Question:

Doesn’t Revelation 17: 10 show that John got his vision during the sixth king, who is Vespasian? and the seventh king who is to come is Titus, who according to this verse will rule for a short time, and he did, from 79 till 81 AD? If this is    true, then John got his vision during Vespasian’s reign, 69 – 79 AD. So, how is it that they say that Revelation was written around 90 or 95 AD, which is during Domitian’s reign and persecution of the church? Who are those  kings who didn’t come yet, mentioned in Rev 17: 12 ?

Answer:

The possibility for confusion in Revelation 17 is rather significant.  Yet, in the end, I believe that the interpretation is fairly clear.

First, the ten horns of Daniel 7 are the seven heads of Revelation 17.  The reason this works is that the kings (emperors) or Rome are Augustus, Tiberius, Claudius, Caligula, Nero, (Galba, Otho, Vitellius) Vespasian, and Titus.   The eleventh horn is the eighth head of Revelation 17. He is the one who “yet will come up out of the Abyss.”  This is Domitian.  He is a future king in Revelation 17.  The immediate context of Revelation is the persecutions of Domitian.  These began in AD 96-97.  Domitian is the one who began empire-wide persecutions and the one who made Christianity an outlawed religion.  The difference between the seven of Revelation 17 and the ten of Daniel 10 is that when you count the emperors of Rome, there is some question as to whether one should even count Galba, Otho and Vitellius.  What happened is that in AD 68, when Nero died, it marked the end of the Julian/Claudian dynasty, as there were no male heirs.  In the years 68 and 69 three Roman generals were declared emperor by their troops.  Neither of the three ever ruled over the entire empire.  Therefore to call them “kings” or emperors is debatable.  It was only when Vespasian returned to Rome in later AD 69 from Jerusalem that an emperor rose who would rule all of Rome.  Vespasian had surrounded Jerusalem and was in the process of putting down the Jewish rebellion when Nero died.  His son, Titus, stayed at Jerusalem, finally completing the destruction of Jerusalem in AD 70.  I am sure you know about that.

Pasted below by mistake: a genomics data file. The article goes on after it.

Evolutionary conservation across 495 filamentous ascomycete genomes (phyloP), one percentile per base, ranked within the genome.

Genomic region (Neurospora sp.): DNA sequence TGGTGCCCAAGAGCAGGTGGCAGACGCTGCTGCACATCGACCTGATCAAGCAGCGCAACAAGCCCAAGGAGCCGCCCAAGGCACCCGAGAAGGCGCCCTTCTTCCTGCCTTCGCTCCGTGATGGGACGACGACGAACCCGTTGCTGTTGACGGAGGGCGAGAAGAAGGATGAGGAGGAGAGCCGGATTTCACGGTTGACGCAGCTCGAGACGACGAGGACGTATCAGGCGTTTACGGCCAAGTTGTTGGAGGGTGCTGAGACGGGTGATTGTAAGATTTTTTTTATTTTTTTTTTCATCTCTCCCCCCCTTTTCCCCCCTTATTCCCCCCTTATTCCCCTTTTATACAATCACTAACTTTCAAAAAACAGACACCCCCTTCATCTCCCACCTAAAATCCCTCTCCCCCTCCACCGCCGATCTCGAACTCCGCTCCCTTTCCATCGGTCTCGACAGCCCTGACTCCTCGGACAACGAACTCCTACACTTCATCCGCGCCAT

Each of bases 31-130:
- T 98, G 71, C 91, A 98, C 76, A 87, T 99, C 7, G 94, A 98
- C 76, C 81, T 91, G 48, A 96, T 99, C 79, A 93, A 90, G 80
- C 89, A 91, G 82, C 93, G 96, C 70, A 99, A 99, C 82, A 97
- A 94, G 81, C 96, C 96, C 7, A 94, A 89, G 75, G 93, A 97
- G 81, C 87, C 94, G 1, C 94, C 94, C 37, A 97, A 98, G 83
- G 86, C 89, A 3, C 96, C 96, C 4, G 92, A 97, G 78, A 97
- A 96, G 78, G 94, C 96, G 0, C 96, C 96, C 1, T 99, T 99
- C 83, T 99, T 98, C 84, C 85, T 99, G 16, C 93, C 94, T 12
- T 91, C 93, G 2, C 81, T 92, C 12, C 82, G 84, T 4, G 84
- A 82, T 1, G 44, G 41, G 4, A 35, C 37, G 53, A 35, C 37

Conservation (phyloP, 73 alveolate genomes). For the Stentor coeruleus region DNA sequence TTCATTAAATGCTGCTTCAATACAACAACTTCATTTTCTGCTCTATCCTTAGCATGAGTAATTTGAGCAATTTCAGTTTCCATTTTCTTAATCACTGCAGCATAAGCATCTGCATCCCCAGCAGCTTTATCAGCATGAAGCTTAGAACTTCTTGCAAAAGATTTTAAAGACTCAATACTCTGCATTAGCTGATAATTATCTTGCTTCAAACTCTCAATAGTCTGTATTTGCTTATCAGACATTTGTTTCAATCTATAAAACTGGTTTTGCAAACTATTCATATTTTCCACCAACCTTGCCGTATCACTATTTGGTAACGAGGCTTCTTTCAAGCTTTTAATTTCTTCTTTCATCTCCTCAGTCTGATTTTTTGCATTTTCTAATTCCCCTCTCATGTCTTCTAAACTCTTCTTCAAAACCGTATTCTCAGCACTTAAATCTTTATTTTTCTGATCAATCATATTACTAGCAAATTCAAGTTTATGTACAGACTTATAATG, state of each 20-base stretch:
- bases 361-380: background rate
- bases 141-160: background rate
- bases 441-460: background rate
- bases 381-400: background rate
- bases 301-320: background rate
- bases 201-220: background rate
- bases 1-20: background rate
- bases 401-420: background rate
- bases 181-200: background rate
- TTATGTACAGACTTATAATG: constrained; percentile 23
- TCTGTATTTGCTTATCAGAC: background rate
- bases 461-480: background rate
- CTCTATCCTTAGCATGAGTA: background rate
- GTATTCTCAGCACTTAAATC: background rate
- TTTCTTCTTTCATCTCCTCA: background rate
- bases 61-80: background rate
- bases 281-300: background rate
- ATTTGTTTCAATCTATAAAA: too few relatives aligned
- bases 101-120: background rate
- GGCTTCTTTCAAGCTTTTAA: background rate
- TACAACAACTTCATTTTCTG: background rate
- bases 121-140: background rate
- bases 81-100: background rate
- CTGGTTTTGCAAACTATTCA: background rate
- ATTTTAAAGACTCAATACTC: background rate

Meanwhile, Vespasian’s younger son, Domitian had remained behind in Rome.  He was involved in the battle of Vespasian’s allies to defeat Vitellius.  All of this is found in Suetonius’ book about the Roman kings.  Domitian is the one who tried to change the set times and the law (Daniel 7).  He changed October into Domitianus and November into Germanius (his second name).  He abolished the Roman law and established the Domitian law.  He helped to defeat the three kings who were eventually replaced by his father Vespasian (Daniel 7). That Domitian is the eleventh horn of Daniel is about as certain as the historical fulfillment of any prophecy from the Old Testament.

All that relates to Daniel 7, but it also helps to explain Revelation 17. The one who was (Rev 17:8) was the persecutor Nero.  Nero was the first Roman emperor to execute Christians, but his persecution, although very intense, was of a fairly short duration and was limited to Rome as far as we know. The one who now is not (persecuting the church) is either Vespasian or Titus or both.  The one who is yet to come is Domitian. This is the only way I know of to make sense of Revelation 17 and Daniel 7 at the same time.

Here is what makes this confusing, at least somewhat, to me.  We know that John was on Patmos in exile when he received the Apocalypse.  Therefore, most assume that he was experiencing the persecution of Domitian.  However, Revelation clearly represents the persecution of Domitian as in the near future (Rev 1:1).  It is not impossible that John was sent into exile by a local ruler before the great persecution began.  This seems to be the context of Revelation.  My conclusion is that Revelation was given, either during the reign of Titus (AD 79-81) or during the reign of Domitian, but before he began his empire-wide persecution.  This would put the date between 81 and 95 AD.  Either works.  If Domitian was emperor, but had not yet begun to persecute Christians, then we could say that the beast “now is not.”

External evidence from early church fathers point to Revelation having been written during the reign of Domitian, not Titus.  This is what Eusebius says, and he does quote his sources (I believe it is Papias, but I am being too lazy to look this up right now 😞).  He could be wrong, as he wrote more than two hundred years later.  Or he could be right and the reign of the eighth king had started, but the beast “now is not” because his persecution had not yet begun. In any case, Domitian is the eight head of Revelation 17 and the eleventh horn of Daniel 7.  Of this, I am quite confident.

Does this make sense to you?

John Oakes

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